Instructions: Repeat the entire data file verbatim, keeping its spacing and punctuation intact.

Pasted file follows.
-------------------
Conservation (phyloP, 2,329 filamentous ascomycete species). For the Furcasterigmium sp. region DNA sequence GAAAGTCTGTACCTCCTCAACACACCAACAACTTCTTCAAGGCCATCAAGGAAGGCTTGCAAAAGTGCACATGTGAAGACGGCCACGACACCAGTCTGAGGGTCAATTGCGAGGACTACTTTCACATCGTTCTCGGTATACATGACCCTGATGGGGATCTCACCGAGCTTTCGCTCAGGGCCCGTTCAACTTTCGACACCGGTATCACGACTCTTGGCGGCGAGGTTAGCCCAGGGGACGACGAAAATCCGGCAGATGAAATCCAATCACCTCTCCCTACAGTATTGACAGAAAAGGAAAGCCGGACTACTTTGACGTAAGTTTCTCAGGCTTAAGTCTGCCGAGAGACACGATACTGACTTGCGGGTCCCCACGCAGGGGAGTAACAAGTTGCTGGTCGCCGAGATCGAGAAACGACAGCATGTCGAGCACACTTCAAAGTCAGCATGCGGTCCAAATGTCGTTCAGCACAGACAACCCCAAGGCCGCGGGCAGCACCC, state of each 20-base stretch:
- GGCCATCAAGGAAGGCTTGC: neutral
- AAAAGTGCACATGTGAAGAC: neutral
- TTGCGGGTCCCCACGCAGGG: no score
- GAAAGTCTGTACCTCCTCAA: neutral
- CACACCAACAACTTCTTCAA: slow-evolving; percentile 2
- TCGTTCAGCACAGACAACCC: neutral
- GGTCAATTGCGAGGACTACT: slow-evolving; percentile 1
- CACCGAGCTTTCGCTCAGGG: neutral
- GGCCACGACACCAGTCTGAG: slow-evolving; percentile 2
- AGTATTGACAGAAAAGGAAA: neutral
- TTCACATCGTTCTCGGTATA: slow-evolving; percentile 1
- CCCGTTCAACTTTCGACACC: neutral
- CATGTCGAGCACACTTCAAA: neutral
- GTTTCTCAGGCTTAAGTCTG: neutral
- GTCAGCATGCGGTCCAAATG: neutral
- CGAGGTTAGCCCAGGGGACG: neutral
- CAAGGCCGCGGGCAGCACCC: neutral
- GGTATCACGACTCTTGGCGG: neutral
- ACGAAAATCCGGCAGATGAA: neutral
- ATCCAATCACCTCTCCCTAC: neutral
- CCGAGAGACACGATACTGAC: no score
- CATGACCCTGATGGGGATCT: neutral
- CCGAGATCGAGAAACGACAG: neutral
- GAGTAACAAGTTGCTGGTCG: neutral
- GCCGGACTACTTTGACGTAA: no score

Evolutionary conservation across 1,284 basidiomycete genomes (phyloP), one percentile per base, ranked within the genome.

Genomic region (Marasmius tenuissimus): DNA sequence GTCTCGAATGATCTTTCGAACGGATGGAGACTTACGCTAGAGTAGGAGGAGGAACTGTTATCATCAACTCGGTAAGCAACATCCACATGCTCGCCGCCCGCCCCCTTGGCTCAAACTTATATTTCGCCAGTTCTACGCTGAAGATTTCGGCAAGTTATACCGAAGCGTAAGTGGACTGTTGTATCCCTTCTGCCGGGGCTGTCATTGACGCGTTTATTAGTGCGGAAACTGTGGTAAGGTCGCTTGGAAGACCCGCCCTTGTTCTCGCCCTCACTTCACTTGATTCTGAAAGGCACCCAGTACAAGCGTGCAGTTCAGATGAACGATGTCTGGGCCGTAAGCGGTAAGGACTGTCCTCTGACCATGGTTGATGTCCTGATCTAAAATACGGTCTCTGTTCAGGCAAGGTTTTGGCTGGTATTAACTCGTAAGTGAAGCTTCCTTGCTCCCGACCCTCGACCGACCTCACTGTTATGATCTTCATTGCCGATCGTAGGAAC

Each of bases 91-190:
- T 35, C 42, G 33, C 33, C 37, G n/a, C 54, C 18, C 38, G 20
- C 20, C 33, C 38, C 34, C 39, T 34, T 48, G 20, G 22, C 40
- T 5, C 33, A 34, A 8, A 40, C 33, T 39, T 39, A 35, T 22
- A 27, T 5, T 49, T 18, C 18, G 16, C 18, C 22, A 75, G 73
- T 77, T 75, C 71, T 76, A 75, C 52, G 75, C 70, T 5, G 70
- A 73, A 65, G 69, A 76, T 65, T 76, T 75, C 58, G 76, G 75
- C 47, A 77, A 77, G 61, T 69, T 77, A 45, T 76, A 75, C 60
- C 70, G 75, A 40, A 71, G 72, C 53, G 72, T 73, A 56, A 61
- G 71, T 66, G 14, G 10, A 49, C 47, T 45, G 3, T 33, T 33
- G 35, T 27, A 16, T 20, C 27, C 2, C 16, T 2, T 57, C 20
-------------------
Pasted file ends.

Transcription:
Conservation (phyloP, 2,329 filamentous ascomycete species). For the Furcasterigmium sp. region DNA sequence GAAAGTCTGTACCTCCTCAACACACCAACAACTTCTTCAAGGCCATCAAGGAAGGCTTGCAAAAGTGCACATGTGAAGACGGCCACGACACCAGTCTGAGGGTCAATTGCGAGGACTACTTTCACATCGTTCTCGGTATACATGACCCTGATGGGGATCTCACCGAGCTTTCGCTCAGGGCCCGTTCAACTTTCGACACCGGTATCACGACTCTTGGCGGCGAGGTTAGCCCAGGGGACGACGAAAATCCGGCAGATGAAATCCAATCACCTCTCCCTACAGTATTGACAGAAAAGGAAAGCCGGACTACTTTGACGTAAGTTTCTCAGGCTTAAGTCTGCCGAGAGACACGATACTGACTTGCGGGTCCCCACGCAGGGGAGTAACAAGTTGCTGGTCGCCGAGATCGAGAAACGACAGCATGTCGAGCACACTTCAAAGTCAGCATGCGGTCCAAATGTCGTTCAGCACAGACAACCCCAAGGCCGCGGGCAGCACCC, state of each 20-base stretch:
- GGCCATCAAGGAAGGCTTGC: neutral
- AAAAGTGCACATGTGAAGAC: neutral
- TTGCGGGTCCCCACGCAGGG: no score
- GAAAGTCTGTACCTCCTCAA: neutral
- CACACCAACAACTTCTTCAA: slow-evolving; percentile 2
- TCGTTCAGCACAGACAACCC: neutral
- GGTCAATTGCGAGGACTACT: slow-evolving; percentile 1
- CACCGAGCTTTCGCTCAGGG: neutral
- GGCCACGACACCAGTCTGAG: slow-evolving; percentile 2
- AGTATTGACAGAAAAGGAAA: neutral
- TTCACATCGTTCTCGGTATA: slow-evolving; percentile 1
- CCCGTTCAACTTTCGACACC: neutral
- CATGTCGAGCACACTTCAAA: neutral
- GTTTCTCAGGCTTAAGTCTG: neutral
- GTCAGCATGCGGTCCAAATG: neutral
- CGAGGTTAGCCCAGGGGACG: neutral
- CAAGGCCGCGGGCAGCACCC: neutral
- GGTATCACGACTCTTGGCGG: neutral
- ACGAAAATCCGGCAGATGAA: neutral
- ATCCAATCACCTCTCCCTAC: neutral
- CCGAGAGACACGATACTGAC: no score
- CATGACCCTGATGGGGATCT: neutral
- CCGAGATCGAGAAACGACAG: neutral
- GAGTAACAAGTTGCTGGTCG: neutral
- GCCGGACTACTTTGACGTAA: no score

Evolutionary conservation across 1,284 basidiomycete genomes (phyloP), one percentile per base, ranked within the genome.

Genomic region (Marasmius tenuissimus): DNA sequence GTCTCGAATGATCTTTCGAACGGATGGAGACTTACGCTAGAGTAGGAGGAGGAACTGTTATCATCAACTCGGTAAGCAACATCCACATGCTCGCCGCCCGCCCCCTTGGCTCAAACTTATATTTCGCCAGTTCTACGCTGAAGATTTCGGCAAGTTATACCGAAGCGTAAGTGGACTGTTGTATCCCTTCTGCCGGGGCTGTCATTGACGCGTTTATTAGTGCGGAAACTGTGGTAAGGTCGCTTGGAAGACCCGCCCTTGTTCTCGCCCTCACTTCACTTGATTCTGAAAGGCACCCAGTACAAGCGTGCAGTTCAGATGAACGATGTCTGGGCCGTAAGCGGTAAGGACTGTCCTCTGACCATGGTTGATGTCCTGATCTAAAATACGGTCTCTGTTCAGGCAAGGTTTTGGCTGGTATTAACTCGTAAGTGAAGCTTCCTTGCTCCCGACCCTCGACCGACCTCACTGTTATGATCTTCATTGCCGATCGTAGGAAC

Each of bases 91-190:
- T 35, C 42, G 33, C 33, C 37, G n/a, C 54, C 18, C 38, G 20
- C 20, C 33, C 38, C 34, C 39, T 34, T 48, G 20, G 22, C 40
- T 5, C 33, A 34, A 8, A 40, C 33, T 39, T 39, A 35, T 22
- A 27, T 5, T 49, T 18, C 18, G 16, C 18, C 22, A 75, G 73
- T 77, T 75, C 71, T 76, A 75, C 52, G 75, C 70, T 5, G 70
- A 73, A 65, G 69, A 76, T 65, T 76, T 75, C 58, G 76, G 75
- C 47, A 77, A 77, G 61, T 69, T 77, A 45, T 76, A 75, C 60
- C 70, G 75, A 40, A 71, G 72, C 53, G 72, T 73, A 56, A 61
- G 71, T 66, G 14, G 10, A 49, C 47, T 45, G 3, T 33, T 33
- G 35, T 27, A 16, T 20, C 27, C 2, C 16, T 2, T 57, C 20